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Elizabeth Warren Is Turning Out as Good as Promised

The Massachusetts senator is now championing legislation that would cut the student loan rate to the near zero that the big banks enjoy when borrowing money.
 
 
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This story originally appeared at Truthdig

Elizabeth Warren does great email. One payoff of my pittance of a contribution to her grass-roots funded campaign—I regret not contributing more—is that I am regularly alerted by the new Massachusetts senator to the favoritism of our Congress toward Wall Street.

That’s how I was reminded this week that Congress is about to let the interest rate charged for new student loans double to 6.8 percent at a time when the too-big-to-fail banks that caused the Great Recession continue to be bailed out at the rate of 0.75 percent. Yes, the banks pay less than 1 percent for money that we the taxpayers lend them. I know that such statistics are thought to be boring, but as Warren explained, the rate that students will have to pay “is nine times higher than the rate at which the government loans money to the big banks.”

The student loan interest rate that had been temporarily cut in half back in 2007 was once again set to double, but instead of pushing for the status quo as Congress did last year, Warren has upped the ante with legislation that would cut the student loan rate way down to the near zero that the big banks enjoy. As Warren put it in her characteristically no bull style:

“The federal government is profiting off loans to our young people while giving a far better deal to the same Wall Street banks that crashed our economy and destroyed millions of jobs. That’s why I’ve introduced the Bank on Students Loan Fairness Act as my first bill in the Senate: To allow students to borrow money at the same rate as the biggest banks.

” … Why should the big banks get a nearly-free ride while people trying to get an education pay nine times more?” Warren asked. “It isn’t right.”

The justification of near zero rates of interest for the banks is that they will make loans available that will stoke the economy, but quite the opposite has happened. The banks have been slow to make housing and business loans while feathering their own nests with outsized executive bonuses and costly acquisitions of other financial institutions. In contrast, student loans amounting to more than $1 trillion exceed the total outstanding credit card debt in the U.S. and represent a major contributor to consumer purchasing power.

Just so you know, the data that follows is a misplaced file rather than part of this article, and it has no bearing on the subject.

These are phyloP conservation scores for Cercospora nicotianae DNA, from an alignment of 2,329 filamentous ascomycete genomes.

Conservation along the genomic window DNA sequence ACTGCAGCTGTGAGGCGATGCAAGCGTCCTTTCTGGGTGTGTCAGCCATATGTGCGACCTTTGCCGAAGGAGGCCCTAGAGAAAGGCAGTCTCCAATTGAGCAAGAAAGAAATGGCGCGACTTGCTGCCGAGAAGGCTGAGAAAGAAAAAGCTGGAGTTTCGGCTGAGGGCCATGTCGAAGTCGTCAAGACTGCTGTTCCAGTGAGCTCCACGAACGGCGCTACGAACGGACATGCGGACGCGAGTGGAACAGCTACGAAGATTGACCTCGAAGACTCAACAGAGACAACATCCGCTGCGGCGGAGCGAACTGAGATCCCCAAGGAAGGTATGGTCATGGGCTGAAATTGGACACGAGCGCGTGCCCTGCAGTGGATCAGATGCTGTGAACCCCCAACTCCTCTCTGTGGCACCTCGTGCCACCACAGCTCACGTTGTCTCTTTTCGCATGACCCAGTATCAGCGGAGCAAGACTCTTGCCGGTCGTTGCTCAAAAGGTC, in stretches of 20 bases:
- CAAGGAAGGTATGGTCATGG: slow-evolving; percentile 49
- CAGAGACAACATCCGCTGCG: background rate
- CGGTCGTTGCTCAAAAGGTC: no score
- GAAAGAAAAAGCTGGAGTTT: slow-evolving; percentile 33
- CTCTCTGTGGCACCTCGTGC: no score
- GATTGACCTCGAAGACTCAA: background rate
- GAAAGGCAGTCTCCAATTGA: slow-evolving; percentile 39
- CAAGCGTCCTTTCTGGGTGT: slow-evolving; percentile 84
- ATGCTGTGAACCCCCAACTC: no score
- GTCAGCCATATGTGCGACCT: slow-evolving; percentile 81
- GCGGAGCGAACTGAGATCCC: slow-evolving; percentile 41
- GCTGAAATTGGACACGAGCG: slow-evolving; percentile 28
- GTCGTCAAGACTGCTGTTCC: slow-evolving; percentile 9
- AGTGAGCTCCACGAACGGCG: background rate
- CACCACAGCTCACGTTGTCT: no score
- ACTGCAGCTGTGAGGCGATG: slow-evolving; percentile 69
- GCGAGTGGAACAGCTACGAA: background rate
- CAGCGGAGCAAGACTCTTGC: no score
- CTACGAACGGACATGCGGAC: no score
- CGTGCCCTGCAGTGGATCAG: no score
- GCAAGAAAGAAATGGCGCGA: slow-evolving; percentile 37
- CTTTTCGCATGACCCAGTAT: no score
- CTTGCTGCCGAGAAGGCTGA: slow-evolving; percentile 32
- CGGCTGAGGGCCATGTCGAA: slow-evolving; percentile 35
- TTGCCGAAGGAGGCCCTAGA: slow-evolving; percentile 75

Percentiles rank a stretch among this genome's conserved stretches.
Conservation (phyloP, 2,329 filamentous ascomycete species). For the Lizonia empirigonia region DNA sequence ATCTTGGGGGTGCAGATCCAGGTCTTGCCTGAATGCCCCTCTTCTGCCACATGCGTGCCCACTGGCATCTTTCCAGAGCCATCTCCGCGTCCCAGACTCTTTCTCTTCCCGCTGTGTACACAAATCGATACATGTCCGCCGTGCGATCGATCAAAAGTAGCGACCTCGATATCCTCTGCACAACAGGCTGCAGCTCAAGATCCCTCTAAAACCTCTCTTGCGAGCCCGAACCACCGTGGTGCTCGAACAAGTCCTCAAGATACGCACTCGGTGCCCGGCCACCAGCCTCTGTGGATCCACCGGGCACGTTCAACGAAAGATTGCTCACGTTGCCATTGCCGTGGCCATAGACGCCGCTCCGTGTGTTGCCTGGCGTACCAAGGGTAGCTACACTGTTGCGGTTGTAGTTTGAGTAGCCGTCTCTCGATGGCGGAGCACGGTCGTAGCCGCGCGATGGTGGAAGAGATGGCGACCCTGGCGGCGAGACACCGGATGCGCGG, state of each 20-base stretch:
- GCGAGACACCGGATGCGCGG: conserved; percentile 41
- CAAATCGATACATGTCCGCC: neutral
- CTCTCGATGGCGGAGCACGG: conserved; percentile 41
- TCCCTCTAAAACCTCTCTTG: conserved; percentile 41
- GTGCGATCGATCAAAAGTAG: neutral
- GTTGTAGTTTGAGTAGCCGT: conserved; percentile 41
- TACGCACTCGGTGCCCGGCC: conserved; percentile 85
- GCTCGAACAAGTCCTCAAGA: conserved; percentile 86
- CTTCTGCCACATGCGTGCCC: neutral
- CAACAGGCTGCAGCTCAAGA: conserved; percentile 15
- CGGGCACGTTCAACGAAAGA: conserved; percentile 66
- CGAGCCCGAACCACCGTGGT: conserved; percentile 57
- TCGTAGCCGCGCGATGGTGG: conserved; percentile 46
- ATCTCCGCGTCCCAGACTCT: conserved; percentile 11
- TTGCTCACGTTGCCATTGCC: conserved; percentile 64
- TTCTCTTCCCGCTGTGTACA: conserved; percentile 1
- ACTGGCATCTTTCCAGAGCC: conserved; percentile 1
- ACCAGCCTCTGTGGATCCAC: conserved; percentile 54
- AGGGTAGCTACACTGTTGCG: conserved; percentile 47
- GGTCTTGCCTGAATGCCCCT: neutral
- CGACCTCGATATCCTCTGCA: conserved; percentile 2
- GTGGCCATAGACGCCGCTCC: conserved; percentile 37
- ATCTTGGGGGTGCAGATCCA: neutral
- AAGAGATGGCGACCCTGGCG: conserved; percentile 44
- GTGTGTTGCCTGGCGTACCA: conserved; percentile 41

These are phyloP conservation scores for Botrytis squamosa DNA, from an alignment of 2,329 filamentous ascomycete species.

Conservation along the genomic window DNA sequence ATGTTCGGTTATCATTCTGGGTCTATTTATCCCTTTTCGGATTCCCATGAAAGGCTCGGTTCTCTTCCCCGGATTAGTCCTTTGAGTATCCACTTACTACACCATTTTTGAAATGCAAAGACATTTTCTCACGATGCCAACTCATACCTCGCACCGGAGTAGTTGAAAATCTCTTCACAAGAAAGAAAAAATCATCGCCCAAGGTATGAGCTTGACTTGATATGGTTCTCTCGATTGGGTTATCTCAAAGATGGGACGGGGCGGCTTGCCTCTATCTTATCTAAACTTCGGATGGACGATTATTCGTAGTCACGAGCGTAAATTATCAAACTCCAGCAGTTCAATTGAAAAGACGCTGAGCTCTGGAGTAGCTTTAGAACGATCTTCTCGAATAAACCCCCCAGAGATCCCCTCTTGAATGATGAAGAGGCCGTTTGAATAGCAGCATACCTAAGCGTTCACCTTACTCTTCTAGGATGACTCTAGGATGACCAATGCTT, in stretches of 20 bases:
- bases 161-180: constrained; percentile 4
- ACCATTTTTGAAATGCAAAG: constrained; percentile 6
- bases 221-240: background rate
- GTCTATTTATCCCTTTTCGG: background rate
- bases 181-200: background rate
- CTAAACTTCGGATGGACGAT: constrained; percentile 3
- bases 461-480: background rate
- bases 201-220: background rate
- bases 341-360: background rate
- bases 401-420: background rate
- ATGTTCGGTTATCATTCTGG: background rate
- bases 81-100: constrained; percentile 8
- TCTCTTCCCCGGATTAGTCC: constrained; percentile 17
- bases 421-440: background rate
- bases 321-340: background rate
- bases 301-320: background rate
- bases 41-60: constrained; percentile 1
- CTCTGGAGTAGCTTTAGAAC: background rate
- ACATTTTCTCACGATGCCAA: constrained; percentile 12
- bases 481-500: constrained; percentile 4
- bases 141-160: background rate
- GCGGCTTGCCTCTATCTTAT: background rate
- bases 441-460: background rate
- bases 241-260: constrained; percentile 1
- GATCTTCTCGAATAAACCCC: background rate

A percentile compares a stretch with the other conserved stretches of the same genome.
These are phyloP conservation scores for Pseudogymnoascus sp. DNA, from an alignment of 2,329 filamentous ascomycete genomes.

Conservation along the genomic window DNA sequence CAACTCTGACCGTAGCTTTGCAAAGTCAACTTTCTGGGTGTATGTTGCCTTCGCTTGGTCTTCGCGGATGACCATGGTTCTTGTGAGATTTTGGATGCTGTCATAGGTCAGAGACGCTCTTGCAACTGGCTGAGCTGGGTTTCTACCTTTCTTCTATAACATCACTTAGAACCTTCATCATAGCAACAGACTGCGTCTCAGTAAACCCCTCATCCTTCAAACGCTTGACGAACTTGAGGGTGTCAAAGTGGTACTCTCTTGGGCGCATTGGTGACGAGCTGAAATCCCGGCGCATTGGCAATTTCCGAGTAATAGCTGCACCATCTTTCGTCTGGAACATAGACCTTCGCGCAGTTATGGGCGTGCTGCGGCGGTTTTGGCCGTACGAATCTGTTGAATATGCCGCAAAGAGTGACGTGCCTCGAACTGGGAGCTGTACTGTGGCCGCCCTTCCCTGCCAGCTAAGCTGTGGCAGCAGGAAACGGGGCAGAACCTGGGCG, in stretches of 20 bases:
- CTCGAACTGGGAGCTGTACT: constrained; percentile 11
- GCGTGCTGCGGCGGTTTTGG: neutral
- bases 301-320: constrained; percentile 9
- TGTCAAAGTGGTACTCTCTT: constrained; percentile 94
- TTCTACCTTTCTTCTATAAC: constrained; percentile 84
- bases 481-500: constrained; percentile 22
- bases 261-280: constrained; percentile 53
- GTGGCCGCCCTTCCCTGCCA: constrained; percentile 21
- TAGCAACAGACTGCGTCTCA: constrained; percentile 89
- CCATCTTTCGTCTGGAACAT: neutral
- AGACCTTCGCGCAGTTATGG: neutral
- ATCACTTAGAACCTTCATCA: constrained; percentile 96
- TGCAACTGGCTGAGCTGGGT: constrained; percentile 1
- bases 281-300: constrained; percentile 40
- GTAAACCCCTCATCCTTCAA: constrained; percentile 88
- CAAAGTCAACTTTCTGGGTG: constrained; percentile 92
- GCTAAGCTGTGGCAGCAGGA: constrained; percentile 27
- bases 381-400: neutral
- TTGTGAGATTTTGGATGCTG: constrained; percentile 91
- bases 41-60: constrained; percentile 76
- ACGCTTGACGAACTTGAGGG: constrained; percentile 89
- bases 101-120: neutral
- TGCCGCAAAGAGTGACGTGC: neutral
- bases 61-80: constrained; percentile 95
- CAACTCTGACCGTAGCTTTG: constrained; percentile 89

Students actually spend their loan money on surviving as consumers in a tight economy, while learning skills needed for the economy of the future. On the other hand, the already too-big-to-fail banks have used the government’s free money to become even more obscenely powerful.

Then, too, the federal government’s enormous subsidy to the banks extends far beyond the provision of low-interest money. The so-called quantitative easing program, now reaching into the trillions of dollars of government subsidy, continues at the astounding rate of $85 billion in Federal Reserve expenditures every month to take toxic assets off the books of the banks and to otherwise float the very financial institutions that, as Warren never tires of pointing out, caused the great meltdown of our economy.

How astonishing to have a public servant who actually cares to inform the public about the inner workings of the system of crony capitalism that has wedded big government with big business. This comes at the expense of the free market that corporate lobbyists delight in invoking as an ideal while they subvert it as a reality. 

Those seeking to join Warren in taking a stand on behalf of students attempting to survive in an economy that the bankers have come close to destroying should get behind her bill. Unless Congress acts, student loan rates will automatically double in less than two months. 

They should also heed Warren’s call to aid the campaign of Ed Markey to fill the other Senate seat from Massachusetts made available by the resignation of John Kerry to become secretary of state. As a long serving member of the House, Markey distinguished himself by being a leader in the battle against the radical deregulation of Wall Street. Markey, as early as 1992 when he was chairman of the House subcommittee on telecommunications and finance, sounded the alarm on the danger of the unregulated derivatives in housing mortgages and other collateralized debt obligations that ended up causing the Great Recession. 

It would be great if Massachusetts, the home of the real tea party revolt, could now elect a second senator with a powerfully informed record of serving the consumer interest. As Warren put it, “Ed will fight for accountability on Wall Street—to end ‘Too Big to Fail’ and ‘Too Big to Jail’ once and for all.” She could use Markey’s help, and so could we.


 
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